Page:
For those of us who aren’t active as they’d prefer to be on social media, Tidal High Fidelity music streaming is Shawn Carter (Jay-Z’)’s new music streaming service. Since it was launched last month, there has been much speculation by sceptics who believe Tidal is headed for failure. Critics have pecked on it readily like vultures on carcass and social media has been, as usual, very harsh in their backlash. But is the ready dismissal of Tidal too cruel? Is there really no way Tidal can win over the public? Should you give Tidal a chance? As a trend analyst, it’s my business to find out. Here’s my interview/ interrogation with music connoisseur Ionut Bianconi:
Since the launch of Tidal I’ve been following on Twitter and reading related articles to just get a general peek into what most people think about the new service. If I hadn’t done that, the key word here would be ‘service’. Services aren’t free, so tell me – What’s wrong with Tidal?
Jay-Z has proposed a service that already exists. There is nothing remotely original about Tidal. We have so many streaming services out there today that are available to people around the world. There are other ways to listen to music or to download at personal convenience. We already have Youtube, Spotify, Soundcloud, others – and Spotify all over again. No one’s interested in paying more for a service they can have at a lower price. Tidal is not an innovative product.
But Tidal has features that are exclusive to that service. They have a fidelity service that lets you listen to HQ music.
Which is great but how much a difference does it make to the average person that has no complaints about their current streaming service? Tidal is very restrictive because the first thing you do when you download the app is pay. You pay even before you start the free trial. People want to know what they’re buying before they buy it. They want to know if the risk is worth it. The restriction makes the service look very cultesque. Jack White’s concert airing exclusively on Tidal was a good move, but it was not enough. All that exclusive content is not enough to make people feel that paying that much for a streaming service is worth it.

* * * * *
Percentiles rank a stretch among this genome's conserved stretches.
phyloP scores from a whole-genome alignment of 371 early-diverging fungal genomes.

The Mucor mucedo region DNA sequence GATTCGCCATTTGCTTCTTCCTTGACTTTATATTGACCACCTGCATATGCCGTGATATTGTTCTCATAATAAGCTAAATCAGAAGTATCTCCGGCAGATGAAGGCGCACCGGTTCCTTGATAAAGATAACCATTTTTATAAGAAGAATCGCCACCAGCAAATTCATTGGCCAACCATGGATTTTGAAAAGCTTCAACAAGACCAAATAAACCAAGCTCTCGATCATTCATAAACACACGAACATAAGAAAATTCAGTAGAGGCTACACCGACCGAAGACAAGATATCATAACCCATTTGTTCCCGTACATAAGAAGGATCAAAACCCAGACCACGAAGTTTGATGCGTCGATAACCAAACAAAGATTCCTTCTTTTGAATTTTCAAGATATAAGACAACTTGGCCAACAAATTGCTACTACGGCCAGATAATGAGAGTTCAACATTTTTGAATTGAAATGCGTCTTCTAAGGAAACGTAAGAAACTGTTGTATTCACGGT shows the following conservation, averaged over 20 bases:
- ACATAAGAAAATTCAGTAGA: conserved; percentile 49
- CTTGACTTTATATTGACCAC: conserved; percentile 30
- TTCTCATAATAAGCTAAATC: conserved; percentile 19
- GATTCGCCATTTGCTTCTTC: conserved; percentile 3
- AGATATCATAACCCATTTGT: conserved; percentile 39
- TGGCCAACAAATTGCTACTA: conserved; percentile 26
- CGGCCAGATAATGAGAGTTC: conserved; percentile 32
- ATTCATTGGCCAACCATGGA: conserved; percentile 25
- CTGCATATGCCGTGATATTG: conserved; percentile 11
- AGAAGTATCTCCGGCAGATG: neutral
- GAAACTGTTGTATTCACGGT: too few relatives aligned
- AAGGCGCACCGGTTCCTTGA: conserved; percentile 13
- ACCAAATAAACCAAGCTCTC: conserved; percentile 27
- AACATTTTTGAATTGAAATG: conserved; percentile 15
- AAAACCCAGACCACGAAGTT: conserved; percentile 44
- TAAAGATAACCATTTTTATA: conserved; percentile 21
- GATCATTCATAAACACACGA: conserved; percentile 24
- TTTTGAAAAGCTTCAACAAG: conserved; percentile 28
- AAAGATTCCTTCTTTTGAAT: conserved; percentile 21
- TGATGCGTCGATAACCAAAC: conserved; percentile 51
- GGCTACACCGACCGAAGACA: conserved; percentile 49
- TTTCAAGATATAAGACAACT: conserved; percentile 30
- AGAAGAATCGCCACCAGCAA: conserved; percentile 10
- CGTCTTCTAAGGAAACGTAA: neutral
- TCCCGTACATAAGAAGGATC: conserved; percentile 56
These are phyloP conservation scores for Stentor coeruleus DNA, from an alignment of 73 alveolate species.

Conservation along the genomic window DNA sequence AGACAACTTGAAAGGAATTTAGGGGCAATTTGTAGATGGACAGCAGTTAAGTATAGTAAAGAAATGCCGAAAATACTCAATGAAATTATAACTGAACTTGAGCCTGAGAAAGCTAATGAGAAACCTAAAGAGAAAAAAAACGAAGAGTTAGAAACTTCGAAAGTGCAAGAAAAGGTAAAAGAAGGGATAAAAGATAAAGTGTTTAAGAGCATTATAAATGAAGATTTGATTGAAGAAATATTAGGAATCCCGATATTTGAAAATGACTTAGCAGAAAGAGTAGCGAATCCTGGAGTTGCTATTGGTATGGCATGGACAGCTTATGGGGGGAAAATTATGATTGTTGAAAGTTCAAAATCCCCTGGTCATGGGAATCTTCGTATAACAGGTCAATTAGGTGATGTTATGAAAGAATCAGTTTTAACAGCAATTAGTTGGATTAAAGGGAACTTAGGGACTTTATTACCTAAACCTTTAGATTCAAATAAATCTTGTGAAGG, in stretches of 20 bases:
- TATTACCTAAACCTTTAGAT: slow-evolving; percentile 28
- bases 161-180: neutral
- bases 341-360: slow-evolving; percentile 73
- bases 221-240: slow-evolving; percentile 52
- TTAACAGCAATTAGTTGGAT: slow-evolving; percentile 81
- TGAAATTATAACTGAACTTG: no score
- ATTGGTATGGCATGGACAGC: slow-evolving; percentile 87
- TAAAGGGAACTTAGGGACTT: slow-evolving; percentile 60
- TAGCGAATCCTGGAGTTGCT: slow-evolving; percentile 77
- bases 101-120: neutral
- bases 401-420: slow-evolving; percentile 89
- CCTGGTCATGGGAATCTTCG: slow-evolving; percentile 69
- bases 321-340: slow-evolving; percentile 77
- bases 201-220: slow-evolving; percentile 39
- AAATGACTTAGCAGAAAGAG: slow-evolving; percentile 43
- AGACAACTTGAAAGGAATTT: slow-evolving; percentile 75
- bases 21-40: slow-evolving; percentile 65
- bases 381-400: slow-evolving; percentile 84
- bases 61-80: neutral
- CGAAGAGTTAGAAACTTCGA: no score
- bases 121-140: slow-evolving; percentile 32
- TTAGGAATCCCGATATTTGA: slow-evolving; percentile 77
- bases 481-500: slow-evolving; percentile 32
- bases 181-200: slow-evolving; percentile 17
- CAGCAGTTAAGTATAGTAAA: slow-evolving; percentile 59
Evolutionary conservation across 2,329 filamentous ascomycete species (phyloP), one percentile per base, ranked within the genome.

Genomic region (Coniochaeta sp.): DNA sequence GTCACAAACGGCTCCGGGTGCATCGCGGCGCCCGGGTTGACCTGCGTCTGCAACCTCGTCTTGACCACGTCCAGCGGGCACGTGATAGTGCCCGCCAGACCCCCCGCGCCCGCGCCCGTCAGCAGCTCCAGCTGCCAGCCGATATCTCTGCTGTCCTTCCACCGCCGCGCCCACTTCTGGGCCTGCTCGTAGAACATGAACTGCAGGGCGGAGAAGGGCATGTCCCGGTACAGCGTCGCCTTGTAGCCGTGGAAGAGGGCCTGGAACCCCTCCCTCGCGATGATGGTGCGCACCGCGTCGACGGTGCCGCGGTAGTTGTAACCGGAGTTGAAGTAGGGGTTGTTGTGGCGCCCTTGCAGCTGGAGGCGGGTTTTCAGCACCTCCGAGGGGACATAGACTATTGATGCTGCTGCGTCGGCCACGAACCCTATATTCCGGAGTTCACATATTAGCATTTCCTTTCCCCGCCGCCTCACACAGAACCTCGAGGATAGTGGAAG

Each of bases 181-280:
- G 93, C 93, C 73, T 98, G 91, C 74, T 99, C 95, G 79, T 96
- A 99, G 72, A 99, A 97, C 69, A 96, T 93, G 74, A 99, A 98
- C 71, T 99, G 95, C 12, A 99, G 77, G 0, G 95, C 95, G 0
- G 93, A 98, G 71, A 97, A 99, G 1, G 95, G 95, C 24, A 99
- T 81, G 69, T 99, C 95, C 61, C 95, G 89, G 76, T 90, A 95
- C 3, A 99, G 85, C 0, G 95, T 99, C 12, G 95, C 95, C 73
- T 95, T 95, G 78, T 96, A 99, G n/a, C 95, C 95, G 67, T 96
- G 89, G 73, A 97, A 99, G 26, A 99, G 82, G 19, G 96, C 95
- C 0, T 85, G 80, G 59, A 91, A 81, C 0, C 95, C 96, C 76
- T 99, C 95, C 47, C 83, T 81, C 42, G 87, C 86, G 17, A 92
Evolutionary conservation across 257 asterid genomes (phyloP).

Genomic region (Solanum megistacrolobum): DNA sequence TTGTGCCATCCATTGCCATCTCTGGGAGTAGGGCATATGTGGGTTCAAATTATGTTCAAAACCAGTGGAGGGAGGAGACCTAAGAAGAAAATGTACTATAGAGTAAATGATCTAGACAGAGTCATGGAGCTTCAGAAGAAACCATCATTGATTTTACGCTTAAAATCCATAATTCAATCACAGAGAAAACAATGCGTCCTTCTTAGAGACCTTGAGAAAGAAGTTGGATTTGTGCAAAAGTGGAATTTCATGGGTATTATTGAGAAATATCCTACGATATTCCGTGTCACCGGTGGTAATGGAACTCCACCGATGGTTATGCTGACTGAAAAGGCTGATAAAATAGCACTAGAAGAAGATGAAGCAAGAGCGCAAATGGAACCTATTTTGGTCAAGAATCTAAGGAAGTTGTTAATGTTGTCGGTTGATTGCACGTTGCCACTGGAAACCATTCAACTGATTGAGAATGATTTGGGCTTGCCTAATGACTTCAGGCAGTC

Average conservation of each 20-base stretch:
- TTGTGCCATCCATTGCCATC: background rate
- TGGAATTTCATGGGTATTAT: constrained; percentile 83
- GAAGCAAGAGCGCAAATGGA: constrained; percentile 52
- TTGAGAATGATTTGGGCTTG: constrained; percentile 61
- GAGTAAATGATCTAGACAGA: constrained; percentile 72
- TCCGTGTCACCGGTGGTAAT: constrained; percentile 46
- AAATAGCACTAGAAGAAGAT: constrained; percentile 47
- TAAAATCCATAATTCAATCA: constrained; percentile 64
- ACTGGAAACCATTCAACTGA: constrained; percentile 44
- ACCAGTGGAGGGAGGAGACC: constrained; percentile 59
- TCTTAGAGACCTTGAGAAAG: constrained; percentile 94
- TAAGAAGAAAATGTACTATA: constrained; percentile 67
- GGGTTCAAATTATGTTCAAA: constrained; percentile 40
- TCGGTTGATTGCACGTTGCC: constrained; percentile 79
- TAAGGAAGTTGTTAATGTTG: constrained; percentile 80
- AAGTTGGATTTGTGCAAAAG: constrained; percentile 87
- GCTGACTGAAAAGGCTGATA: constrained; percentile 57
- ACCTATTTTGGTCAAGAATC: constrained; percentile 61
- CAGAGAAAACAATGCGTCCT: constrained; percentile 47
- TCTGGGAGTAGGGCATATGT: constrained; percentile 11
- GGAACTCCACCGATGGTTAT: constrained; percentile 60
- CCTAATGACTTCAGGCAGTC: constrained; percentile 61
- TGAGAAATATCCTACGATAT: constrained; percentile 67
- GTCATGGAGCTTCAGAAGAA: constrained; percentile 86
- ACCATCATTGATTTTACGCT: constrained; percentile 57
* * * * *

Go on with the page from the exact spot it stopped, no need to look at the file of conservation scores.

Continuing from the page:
Speaking of the White Stripes exclusive concert… What if Jay-Z and other artists stopped dropping content on Youtube and other streaming services in favour of Tidal – would it be successful then?
No. They wouldn’t do that, first off and second thing is not every artist will go with them. He has the most powerful artists in the world on his side but new artists come out everyday. The average person in America has high financial debts to pay and at that fee… they’re going to loose more money than they’re making now. People would completely boycott them, even if they had the money for it because of the ethic behind it.
Tell me, if Jay-Z had made Tidal a streaming service for Indie Music or a platform for artists to submit their mix tapes to his record label and other record labels, would it have been successful?